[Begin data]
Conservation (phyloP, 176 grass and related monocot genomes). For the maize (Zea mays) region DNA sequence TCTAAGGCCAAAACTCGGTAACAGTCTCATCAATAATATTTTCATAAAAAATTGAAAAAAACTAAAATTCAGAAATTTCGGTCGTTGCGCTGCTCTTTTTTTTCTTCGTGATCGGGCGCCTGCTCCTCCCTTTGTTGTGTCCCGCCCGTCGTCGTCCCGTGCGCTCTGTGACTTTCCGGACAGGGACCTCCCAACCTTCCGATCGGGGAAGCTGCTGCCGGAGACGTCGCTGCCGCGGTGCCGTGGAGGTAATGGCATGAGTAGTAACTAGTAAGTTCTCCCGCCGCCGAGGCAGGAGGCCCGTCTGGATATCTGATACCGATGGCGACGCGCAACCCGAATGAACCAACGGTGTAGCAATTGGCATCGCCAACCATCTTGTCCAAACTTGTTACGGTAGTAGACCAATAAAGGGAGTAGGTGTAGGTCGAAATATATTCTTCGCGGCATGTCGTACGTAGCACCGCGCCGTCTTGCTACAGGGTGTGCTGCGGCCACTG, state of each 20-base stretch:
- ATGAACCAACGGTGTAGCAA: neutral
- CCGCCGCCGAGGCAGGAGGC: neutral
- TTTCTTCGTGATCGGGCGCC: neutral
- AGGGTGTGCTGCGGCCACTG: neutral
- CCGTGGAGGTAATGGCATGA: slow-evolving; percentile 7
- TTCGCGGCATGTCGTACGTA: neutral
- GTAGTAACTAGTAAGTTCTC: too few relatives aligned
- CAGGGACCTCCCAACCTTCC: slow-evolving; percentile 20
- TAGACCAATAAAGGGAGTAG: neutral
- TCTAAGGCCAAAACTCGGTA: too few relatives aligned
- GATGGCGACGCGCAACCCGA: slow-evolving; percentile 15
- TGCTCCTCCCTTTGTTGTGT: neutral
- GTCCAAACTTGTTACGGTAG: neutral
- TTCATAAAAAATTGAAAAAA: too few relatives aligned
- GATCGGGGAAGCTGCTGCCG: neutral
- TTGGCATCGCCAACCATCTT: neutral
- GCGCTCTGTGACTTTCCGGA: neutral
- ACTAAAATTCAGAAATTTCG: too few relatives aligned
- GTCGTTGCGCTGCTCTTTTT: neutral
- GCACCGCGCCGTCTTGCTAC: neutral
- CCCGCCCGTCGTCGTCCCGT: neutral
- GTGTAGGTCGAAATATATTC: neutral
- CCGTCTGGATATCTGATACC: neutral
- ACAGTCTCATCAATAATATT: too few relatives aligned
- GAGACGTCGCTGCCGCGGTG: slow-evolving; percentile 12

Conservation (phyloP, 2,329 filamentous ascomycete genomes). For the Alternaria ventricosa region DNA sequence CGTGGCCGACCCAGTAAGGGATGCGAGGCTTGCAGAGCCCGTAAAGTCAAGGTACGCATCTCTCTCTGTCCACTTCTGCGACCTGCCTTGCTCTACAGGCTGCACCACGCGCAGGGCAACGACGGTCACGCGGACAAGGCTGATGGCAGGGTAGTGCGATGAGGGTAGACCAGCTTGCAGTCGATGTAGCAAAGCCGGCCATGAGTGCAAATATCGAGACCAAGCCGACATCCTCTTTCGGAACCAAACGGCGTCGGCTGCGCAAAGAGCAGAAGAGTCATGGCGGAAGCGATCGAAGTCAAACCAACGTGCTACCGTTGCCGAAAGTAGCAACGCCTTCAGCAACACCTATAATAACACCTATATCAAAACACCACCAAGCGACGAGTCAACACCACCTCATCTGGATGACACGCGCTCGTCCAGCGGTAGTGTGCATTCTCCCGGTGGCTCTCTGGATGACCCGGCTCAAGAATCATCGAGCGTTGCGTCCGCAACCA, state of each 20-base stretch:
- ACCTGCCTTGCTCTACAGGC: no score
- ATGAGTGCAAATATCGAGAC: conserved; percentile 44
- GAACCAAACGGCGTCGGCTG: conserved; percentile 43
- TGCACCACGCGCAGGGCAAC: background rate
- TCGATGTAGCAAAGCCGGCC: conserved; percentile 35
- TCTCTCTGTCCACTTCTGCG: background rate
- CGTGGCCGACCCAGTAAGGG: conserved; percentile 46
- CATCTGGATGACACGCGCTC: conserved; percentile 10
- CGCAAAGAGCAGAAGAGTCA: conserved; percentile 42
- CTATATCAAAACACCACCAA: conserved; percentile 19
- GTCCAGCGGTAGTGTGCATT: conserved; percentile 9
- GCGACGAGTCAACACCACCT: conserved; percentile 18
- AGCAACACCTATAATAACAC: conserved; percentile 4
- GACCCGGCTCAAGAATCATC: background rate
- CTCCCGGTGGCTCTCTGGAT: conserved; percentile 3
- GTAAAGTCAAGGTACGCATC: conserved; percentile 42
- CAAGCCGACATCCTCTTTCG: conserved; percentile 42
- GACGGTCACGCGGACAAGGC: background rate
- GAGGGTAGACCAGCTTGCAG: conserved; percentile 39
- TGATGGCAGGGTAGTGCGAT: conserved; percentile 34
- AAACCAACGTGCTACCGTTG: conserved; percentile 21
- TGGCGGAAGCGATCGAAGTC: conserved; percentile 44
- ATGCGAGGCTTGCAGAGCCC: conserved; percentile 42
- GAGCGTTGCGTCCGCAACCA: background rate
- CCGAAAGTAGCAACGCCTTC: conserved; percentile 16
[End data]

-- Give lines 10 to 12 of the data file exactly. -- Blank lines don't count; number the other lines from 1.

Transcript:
- TAGACCAATAAAGGGAGTAG: neutral
- TCTAAGGCCAAAACTCGGTA: too few relatives aligned
- GATGGCGACGCGCAACCCGA: slow-evolving; percentile 15